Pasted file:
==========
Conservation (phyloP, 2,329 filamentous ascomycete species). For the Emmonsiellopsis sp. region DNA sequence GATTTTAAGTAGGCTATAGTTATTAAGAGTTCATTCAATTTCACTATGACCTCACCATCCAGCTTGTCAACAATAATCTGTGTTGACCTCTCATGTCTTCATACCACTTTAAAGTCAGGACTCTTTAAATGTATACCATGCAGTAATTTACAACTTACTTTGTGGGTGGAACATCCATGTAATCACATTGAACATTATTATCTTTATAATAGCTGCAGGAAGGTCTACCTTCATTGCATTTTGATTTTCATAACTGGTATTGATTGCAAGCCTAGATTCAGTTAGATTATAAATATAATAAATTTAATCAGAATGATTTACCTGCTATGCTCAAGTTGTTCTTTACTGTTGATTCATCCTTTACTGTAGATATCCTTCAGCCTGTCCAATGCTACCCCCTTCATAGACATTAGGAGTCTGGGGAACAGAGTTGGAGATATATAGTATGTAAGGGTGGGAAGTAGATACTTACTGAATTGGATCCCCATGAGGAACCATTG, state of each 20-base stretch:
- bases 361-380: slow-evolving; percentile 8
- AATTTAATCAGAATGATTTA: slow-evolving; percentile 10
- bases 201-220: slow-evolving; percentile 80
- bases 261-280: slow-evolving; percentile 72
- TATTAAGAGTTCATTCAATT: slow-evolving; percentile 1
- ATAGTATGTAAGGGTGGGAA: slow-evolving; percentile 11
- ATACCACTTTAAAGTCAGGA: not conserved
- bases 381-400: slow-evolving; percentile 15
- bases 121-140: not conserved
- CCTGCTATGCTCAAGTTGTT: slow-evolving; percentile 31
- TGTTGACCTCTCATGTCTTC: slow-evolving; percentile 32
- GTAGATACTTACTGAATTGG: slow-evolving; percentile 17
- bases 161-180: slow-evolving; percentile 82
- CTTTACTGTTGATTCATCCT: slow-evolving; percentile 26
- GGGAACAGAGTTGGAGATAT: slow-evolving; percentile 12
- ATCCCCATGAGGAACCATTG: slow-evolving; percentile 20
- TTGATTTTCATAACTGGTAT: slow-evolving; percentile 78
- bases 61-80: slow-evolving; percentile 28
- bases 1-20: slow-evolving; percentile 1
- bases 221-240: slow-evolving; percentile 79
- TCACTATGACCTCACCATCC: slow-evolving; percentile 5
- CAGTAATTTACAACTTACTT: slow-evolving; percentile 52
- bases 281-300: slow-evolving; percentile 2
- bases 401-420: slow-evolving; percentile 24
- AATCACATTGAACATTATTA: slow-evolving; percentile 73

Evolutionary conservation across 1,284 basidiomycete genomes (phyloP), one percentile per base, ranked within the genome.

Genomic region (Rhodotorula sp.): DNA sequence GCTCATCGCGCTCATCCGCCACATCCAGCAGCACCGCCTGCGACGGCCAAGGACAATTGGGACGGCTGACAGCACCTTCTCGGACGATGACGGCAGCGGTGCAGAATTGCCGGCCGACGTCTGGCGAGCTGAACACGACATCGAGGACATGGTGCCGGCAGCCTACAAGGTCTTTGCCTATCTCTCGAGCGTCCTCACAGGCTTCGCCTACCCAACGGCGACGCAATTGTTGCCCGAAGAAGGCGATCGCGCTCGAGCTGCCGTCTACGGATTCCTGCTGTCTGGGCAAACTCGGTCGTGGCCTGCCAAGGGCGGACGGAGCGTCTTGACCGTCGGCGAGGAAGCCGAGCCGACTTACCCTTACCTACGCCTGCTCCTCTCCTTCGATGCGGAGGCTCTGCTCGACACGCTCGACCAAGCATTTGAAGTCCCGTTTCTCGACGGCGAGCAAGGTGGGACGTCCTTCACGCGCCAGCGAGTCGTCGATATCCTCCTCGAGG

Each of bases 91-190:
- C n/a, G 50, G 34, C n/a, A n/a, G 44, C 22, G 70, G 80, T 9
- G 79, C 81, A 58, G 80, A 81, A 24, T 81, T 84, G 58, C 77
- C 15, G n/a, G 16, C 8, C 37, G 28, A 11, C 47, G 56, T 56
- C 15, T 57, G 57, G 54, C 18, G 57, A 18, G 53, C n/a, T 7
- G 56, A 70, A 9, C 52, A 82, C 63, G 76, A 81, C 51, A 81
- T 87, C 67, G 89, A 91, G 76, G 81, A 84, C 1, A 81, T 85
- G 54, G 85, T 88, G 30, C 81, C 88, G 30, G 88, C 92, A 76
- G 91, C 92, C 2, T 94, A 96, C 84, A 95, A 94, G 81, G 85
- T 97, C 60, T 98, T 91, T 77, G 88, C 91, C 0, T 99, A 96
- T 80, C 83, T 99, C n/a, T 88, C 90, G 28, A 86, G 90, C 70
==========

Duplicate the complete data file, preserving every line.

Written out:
Conservation (phyloP, 2,329 filamentous ascomycete species). For the Emmonsiellopsis sp. region DNA sequence GATTTTAAGTAGGCTATAGTTATTAAGAGTTCATTCAATTTCACTATGACCTCACCATCCAGCTTGTCAACAATAATCTGTGTTGACCTCTCATGTCTTCATACCACTTTAAAGTCAGGACTCTTTAAATGTATACCATGCAGTAATTTACAACTTACTTTGTGGGTGGAACATCCATGTAATCACATTGAACATTATTATCTTTATAATAGCTGCAGGAAGGTCTACCTTCATTGCATTTTGATTTTCATAACTGGTATTGATTGCAAGCCTAGATTCAGTTAGATTATAAATATAATAAATTTAATCAGAATGATTTACCTGCTATGCTCAAGTTGTTCTTTACTGTTGATTCATCCTTTACTGTAGATATCCTTCAGCCTGTCCAATGCTACCCCCTTCATAGACATTAGGAGTCTGGGGAACAGAGTTGGAGATATATAGTATGTAAGGGTGGGAAGTAGATACTTACTGAATTGGATCCCCATGAGGAACCATTG, state of each 20-base stretch:
- bases 361-380: slow-evolving; percentile 8
- AATTTAATCAGAATGATTTA: slow-evolving; percentile 10
- bases 201-220: slow-evolving; percentile 80
- bases 261-280: slow-evolving; percentile 72
- TATTAAGAGTTCATTCAATT: slow-evolving; percentile 1
- ATAGTATGTAAGGGTGGGAA: slow-evolving; percentile 11
- ATACCACTTTAAAGTCAGGA: not conserved
- bases 381-400: slow-evolving; percentile 15
- bases 121-140: not conserved
- CCTGCTATGCTCAAGTTGTT: slow-evolving; percentile 31
- TGTTGACCTCTCATGTCTTC: slow-evolving; percentile 32
- GTAGATACTTACTGAATTGG: slow-evolving; percentile 17
- bases 161-180: slow-evolving; percentile 82
- CTTTACTGTTGATTCATCCT: slow-evolving; percentile 26
- GGGAACAGAGTTGGAGATAT: slow-evolving; percentile 12
- ATCCCCATGAGGAACCATTG: slow-evolving; percentile 20
- TTGATTTTCATAACTGGTAT: slow-evolving; percentile 78
- bases 61-80: slow-evolving; percentile 28
- bases 1-20: slow-evolving; percentile 1
- bases 221-240: slow-evolving; percentile 79
- TCACTATGACCTCACCATCC: slow-evolving; percentile 5
- CAGTAATTTACAACTTACTT: slow-evolving; percentile 52
- bases 281-300: slow-evolving; percentile 2
- bases 401-420: slow-evolving; percentile 24
- AATCACATTGAACATTATTA: slow-evolving; percentile 73

Evolutionary conservation across 1,284 basidiomycete genomes (phyloP), one percentile per base, ranked within the genome.

Genomic region (Rhodotorula sp.): DNA sequence GCTCATCGCGCTCATCCGCCACATCCAGCAGCACCGCCTGCGACGGCCAAGGACAATTGGGACGGCTGACAGCACCTTCTCGGACGATGACGGCAGCGGTGCAGAATTGCCGGCCGACGTCTGGCGAGCTGAACACGACATCGAGGACATGGTGCCGGCAGCCTACAAGGTCTTTGCCTATCTCTCGAGCGTCCTCACAGGCTTCGCCTACCCAACGGCGACGCAATTGTTGCCCGAAGAAGGCGATCGCGCTCGAGCTGCCGTCTACGGATTCCTGCTGTCTGGGCAAACTCGGTCGTGGCCTGCCAAGGGCGGACGGAGCGTCTTGACCGTCGGCGAGGAAGCCGAGCCGACTTACCCTTACCTACGCCTGCTCCTCTCCTTCGATGCGGAGGCTCTGCTCGACACGCTCGACCAAGCATTTGAAGTCCCGTTTCTCGACGGCGAGCAAGGTGGGACGTCCTTCACGCGCCAGCGAGTCGTCGATATCCTCCTCGAGG

Each of bases 91-190:
- C n/a, G 50, G 34, C n/a, A n/a, G 44, C 22, G 70, G 80, T 9
- G 79, C 81, A 58, G 80, A 81, A 24, T 81, T 84, G 58, C 77
- C 15, G n/a, G 16, C 8, C 37, G 28, A 11, C 47, G 56, T 56
- C 15, T 57, G 57, G 54, C 18, G 57, A 18, G 53, C n/a, T 7
- G 56, A 70, A 9, C 52, A 82, C 63, G 76, A 81, C 51, A 81
- T 87, C 67, G 89, A 91, G 76, G 81, A 84, C 1, A 81, T 85
- G 54, G 85, T 88, G 30, C 81, C 88, G 30, G 88, C 92, A 76
- G 91, C 92, C 2, T 94, A 96, C 84, A 95, A 94, G 81, G 85
- T 97, C 60, T 98, T 91, T 77, G 88, C 91, C 0, T 99, A 96
- T 80, C 83, T 99, C n/a, T 88, C 90, G 28, A 86, G 90, C 70